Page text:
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ATVs and Sugarcane Planting

Loaders lifting plant cane into planting wagons

Farm safety is of paramount concern now that sugarcane planting is in full swing and the motoring public needs to be aware, said Mike Daigle, president of the American Sugar Cane League.

"Right now farmers are in the fields cutting seed cane for planting and sugarcane equipment is not yet on the roads,” Daigle said. "The trouble is there may be unsupervised children and adolescents riding all-terrain vehicles on farm roads.

"Most sugarcane farmland is private property and farmers and landowners are concerned about ATVs because the combines and other equipment used in planting are oversized and may not offer the best vision in fields where the machines have to maneuver.

"We don’t want any accidents so we’re asking the public to refrain from driving ATVs in sugarcane fields and farm roads. ATV riding is fun under the right conditions, but operating them while trespassing can be very dangerous, especially while farm crews are working.

Soldier harvester emerging from the rows"A farm crew may be working 500 yards from the highway’s vehicular traffic and not expecting a four-wheeler to go speeding by. Quite often, harvester operators do not have a clear line of vision and may not see a low-profiled ATV crossing in front of them on an interior field road.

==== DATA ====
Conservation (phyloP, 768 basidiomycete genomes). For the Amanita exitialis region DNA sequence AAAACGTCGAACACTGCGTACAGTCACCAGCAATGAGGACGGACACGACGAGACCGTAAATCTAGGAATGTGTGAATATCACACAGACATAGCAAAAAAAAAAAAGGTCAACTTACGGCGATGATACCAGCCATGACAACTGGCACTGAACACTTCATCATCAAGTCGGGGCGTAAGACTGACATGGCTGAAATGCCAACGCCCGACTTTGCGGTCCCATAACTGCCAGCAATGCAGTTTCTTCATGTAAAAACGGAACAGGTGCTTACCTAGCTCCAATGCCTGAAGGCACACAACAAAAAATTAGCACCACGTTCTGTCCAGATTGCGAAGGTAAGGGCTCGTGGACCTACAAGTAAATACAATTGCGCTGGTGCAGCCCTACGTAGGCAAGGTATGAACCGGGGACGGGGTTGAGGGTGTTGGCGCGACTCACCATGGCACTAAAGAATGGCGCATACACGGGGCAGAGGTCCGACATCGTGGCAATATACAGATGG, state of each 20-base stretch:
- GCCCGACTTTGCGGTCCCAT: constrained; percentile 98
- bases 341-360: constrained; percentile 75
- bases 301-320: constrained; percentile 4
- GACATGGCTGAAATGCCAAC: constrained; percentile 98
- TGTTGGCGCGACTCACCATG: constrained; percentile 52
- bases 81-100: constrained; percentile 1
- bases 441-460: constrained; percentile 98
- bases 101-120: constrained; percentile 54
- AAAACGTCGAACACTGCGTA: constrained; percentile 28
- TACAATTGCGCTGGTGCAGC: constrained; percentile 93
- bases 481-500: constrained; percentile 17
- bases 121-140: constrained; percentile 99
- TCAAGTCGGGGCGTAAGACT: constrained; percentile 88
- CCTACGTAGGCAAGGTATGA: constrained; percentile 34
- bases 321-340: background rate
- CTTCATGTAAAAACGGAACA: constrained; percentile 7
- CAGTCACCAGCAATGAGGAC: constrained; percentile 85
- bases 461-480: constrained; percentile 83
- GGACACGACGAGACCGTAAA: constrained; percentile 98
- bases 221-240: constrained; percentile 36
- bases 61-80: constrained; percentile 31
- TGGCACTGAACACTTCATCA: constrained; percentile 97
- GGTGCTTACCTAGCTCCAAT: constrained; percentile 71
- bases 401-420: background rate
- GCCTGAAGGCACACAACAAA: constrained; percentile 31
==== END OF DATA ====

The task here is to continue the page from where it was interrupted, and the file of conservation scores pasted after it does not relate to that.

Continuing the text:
"Louisiana’s sugarcane farmers pride themselves on their safety record and we want everyone to be safe during planting and later on when we’re in full harvest.”

Sugarcane, farmed in 22 parishes, is Louisiana’s number one row crop. The state’s 483 growers and 11 sugar mills harvested more than 14.8 million tons of sugarcane which produced 3.3 billion pounds of raw sugar. The 2012 crop was valued at a billion dollars.


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